THE London Olympics of 1908 ran from 27 April to 31 October and featured 22 countries. Rome was meant to host the Fourth Olympiad but Italy did not have the money to pay for it. So, the Games were moved. Great Britain did well, winning 56 gold medals at the White City stadium in west London. Henry Taylor was the hero, winning three swimming golds.
But glory was tempered by cheating.
GB won 146 medals in total. Seven players entered the rackets contest: all British.
All officials came from the host nation. This led to lots of complaints of bias from the Americans. There was, for instance, the time test cricketer Johnny Douglas won gold in the middleweight boxing division. The fight against an American had split the judges. The ref’s decision would be decisive. The ref was Douglas’s dad. Douglas wins!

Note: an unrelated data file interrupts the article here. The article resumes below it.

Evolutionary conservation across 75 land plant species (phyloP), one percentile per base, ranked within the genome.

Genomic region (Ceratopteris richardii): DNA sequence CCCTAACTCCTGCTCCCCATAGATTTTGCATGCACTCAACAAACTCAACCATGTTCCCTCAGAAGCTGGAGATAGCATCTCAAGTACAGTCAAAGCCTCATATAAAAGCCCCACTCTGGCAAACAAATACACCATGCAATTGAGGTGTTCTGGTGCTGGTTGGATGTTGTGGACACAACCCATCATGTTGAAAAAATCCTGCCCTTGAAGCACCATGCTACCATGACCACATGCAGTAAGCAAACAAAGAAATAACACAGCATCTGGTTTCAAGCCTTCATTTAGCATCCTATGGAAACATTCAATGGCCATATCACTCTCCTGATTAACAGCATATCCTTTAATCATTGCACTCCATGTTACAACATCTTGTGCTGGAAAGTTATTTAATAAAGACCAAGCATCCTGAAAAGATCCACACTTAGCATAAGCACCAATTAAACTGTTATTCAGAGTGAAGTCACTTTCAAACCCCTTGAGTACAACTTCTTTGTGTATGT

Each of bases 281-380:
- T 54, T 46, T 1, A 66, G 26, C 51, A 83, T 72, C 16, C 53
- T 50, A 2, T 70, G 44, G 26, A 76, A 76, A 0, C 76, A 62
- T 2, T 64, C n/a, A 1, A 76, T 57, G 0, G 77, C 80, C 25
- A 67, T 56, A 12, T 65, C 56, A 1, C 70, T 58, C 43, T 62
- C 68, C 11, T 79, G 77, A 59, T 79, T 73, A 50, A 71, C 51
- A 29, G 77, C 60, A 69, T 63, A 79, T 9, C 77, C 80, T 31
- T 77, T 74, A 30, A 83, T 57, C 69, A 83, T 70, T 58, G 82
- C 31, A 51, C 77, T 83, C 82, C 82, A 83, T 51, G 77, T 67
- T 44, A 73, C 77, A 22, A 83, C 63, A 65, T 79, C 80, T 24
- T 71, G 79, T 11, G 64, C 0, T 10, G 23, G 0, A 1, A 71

British athlete Wyndham Halswelle won gold in the 400m when the American who crossed the line first was disqualified for blocking. The race was re-run. The Americans refused to take part. Halswelle was the only runner. Halswelle wins!
But the biggest scandal at George Wimpey’s stadium (cost: £60,000; capacity: 130,000) was in the marathon.
This race ended in controversy when Dorando Pietri of Italy collapsed after entering the stadium ahead of the pack. Pietri was then revived by doctors, helped to his feet, and assisted to the finish line by Sir Arthur Conan Doyle, among others. John Hayes was the second finisher. A protest against Pietri was eventually upheld, and Hayes was awarded the race.
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